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Justice Sonia Sotomayor referred to it as "a vulgar word with relationship to selling clothes," a reference to the Los Angeles-based fashion brand by the same name, seeking to qualify for U.S. trademark protection.
Chief Justice John Roberts called it the "vulgar word at the heart of the case." Justice Stephen Breyer called it a word "used to insult somebody, rather like fighting words."
"FUCT" -- which founder Erik Brunetti says is pronounced by saying each letter -- was denied a trademark because the government deemed it "scandalous" and "immoral."
The question before the court: Whether words like "FUCT" must be eligible for trademark registration because of First Amendment protection of free speech or whether there's a legitimate public interest in keeping the government disassociated from profane language.
The justices wrestled openly with the dilemma, showing some concern that federal law prohibiting registration of trademarks that are "scandalous" or "immoral" is too subjective, inconsistently enforced and potentially discriminatory.
"What about [the] argument that the use of the word expresses a viewpoint precisely because of its offensiveness? You know, it's edgy, it expresses a non-conformist attitude, all of that?" Roberts asked of Deputy Solicitor General Malcom Stewart, who was defending the trademark law.
"One way or another, it's always subjective," Sotomayor said.
The government argued that it wasn't taking a position on the speech itself but rather the "mode of expression," invoking a public interest in limiting exposure to profanity among children and others who find it hurtful.
Justice Samuel Alito came to the administration's defense when he said, "The government is not saying, you can't use this phrase, this word, [but just that] we won't register it."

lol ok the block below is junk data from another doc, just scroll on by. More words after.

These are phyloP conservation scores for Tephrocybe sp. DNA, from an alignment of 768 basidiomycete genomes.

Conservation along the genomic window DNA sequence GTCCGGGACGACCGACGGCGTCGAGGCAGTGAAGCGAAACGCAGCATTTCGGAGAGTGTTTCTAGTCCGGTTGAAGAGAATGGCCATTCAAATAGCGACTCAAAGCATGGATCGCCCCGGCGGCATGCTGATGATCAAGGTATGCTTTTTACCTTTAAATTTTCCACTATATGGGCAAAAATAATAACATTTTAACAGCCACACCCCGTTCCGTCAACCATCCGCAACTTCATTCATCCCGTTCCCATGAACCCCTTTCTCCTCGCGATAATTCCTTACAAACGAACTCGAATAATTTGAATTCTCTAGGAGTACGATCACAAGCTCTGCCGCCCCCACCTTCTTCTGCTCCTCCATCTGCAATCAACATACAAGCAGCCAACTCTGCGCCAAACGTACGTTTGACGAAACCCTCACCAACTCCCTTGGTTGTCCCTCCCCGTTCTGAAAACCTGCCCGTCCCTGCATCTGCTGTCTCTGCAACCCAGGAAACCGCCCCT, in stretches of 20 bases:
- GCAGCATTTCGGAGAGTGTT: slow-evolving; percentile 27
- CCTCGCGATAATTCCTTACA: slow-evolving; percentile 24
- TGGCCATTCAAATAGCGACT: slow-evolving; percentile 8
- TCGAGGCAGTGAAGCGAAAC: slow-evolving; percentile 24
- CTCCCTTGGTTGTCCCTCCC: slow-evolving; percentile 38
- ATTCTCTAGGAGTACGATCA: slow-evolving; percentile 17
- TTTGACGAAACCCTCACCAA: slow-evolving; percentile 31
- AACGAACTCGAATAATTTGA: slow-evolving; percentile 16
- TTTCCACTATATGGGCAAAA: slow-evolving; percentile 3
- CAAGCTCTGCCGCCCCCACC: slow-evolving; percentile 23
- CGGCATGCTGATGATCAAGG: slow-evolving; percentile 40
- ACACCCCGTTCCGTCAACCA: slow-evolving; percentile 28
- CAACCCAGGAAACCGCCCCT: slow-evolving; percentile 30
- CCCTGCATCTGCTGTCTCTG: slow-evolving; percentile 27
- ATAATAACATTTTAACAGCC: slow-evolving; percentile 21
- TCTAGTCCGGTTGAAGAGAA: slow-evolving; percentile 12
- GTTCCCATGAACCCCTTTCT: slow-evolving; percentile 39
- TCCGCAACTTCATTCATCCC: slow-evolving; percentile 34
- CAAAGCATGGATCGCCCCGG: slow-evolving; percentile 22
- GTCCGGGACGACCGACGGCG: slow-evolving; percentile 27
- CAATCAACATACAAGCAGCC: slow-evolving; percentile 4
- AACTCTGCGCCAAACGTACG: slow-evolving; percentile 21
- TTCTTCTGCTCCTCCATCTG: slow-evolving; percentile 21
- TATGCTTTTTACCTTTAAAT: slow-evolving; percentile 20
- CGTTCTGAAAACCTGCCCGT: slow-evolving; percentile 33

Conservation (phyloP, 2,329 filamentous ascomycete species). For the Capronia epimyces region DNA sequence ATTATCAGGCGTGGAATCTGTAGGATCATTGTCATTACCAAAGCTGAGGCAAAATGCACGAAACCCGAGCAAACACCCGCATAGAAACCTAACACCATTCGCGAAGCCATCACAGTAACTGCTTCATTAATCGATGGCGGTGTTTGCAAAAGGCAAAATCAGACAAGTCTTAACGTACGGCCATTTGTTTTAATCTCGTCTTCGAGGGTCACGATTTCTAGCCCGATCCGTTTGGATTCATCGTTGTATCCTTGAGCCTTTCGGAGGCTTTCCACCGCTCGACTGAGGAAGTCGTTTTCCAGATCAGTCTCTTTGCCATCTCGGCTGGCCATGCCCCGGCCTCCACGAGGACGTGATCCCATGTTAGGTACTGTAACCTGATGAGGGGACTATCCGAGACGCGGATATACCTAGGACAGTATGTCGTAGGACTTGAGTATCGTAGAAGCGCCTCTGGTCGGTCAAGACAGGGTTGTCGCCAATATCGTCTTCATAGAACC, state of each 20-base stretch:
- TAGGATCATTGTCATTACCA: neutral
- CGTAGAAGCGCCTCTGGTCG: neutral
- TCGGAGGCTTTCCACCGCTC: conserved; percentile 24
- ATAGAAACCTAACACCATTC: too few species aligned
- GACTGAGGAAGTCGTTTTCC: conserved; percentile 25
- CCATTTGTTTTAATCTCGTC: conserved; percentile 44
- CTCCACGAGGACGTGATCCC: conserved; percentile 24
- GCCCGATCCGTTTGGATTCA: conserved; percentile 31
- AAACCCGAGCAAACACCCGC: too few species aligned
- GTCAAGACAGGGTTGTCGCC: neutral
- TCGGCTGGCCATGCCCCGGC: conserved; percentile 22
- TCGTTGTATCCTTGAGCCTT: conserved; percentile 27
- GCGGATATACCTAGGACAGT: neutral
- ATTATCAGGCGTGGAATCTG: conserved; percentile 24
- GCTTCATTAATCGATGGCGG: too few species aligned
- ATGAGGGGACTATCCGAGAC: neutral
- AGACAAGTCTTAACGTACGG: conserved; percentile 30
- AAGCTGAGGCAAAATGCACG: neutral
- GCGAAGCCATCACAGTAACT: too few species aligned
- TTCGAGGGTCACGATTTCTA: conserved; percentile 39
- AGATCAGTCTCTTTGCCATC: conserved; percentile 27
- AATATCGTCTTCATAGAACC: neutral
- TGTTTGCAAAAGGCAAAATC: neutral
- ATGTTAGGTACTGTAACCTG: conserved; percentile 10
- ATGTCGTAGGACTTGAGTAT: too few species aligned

Breyer suggested denying a trademark to "FUCT" did little to suppress speech. "What exactly is the harm to the First Amendment speech interest here?" he said. "I mean, this is, after all, simply not forbidding use of any word in any place, but you can't put a little R next to it."
John Sommer, the attorney representing "FUCT" and its founder, argued that the government was, in fact, discriminating against a certain type of speech in denying a government benefit.
"They have a viewpoint that they want to make," Sommer said of the fashion line. "Brunetti cannot express his viewpoint without an unconstitutional burden."
Several justices acknowledged Sommer's claim that the current standard has been inconsistently applied. For example, the terms "FCUK," "THE F WORD," and "F'D" were all approved for trademarks while "F U," "EFFU" and "FVCKED" were not.
"There are shocking numbers of ones granted and ones refused" that "do look remarkably similar," said Justice Neil Gorsuch.
In 2017, the Supreme Court struck down a similar part of the federal trademark law -- one which had banned trademark registration for "disparaging" language. The justices said, in a unanimous opinion, that "giving offense is a viewpoint" protected by the First Amendment.
The court is expected to deliver an opinion in the case by the end of June.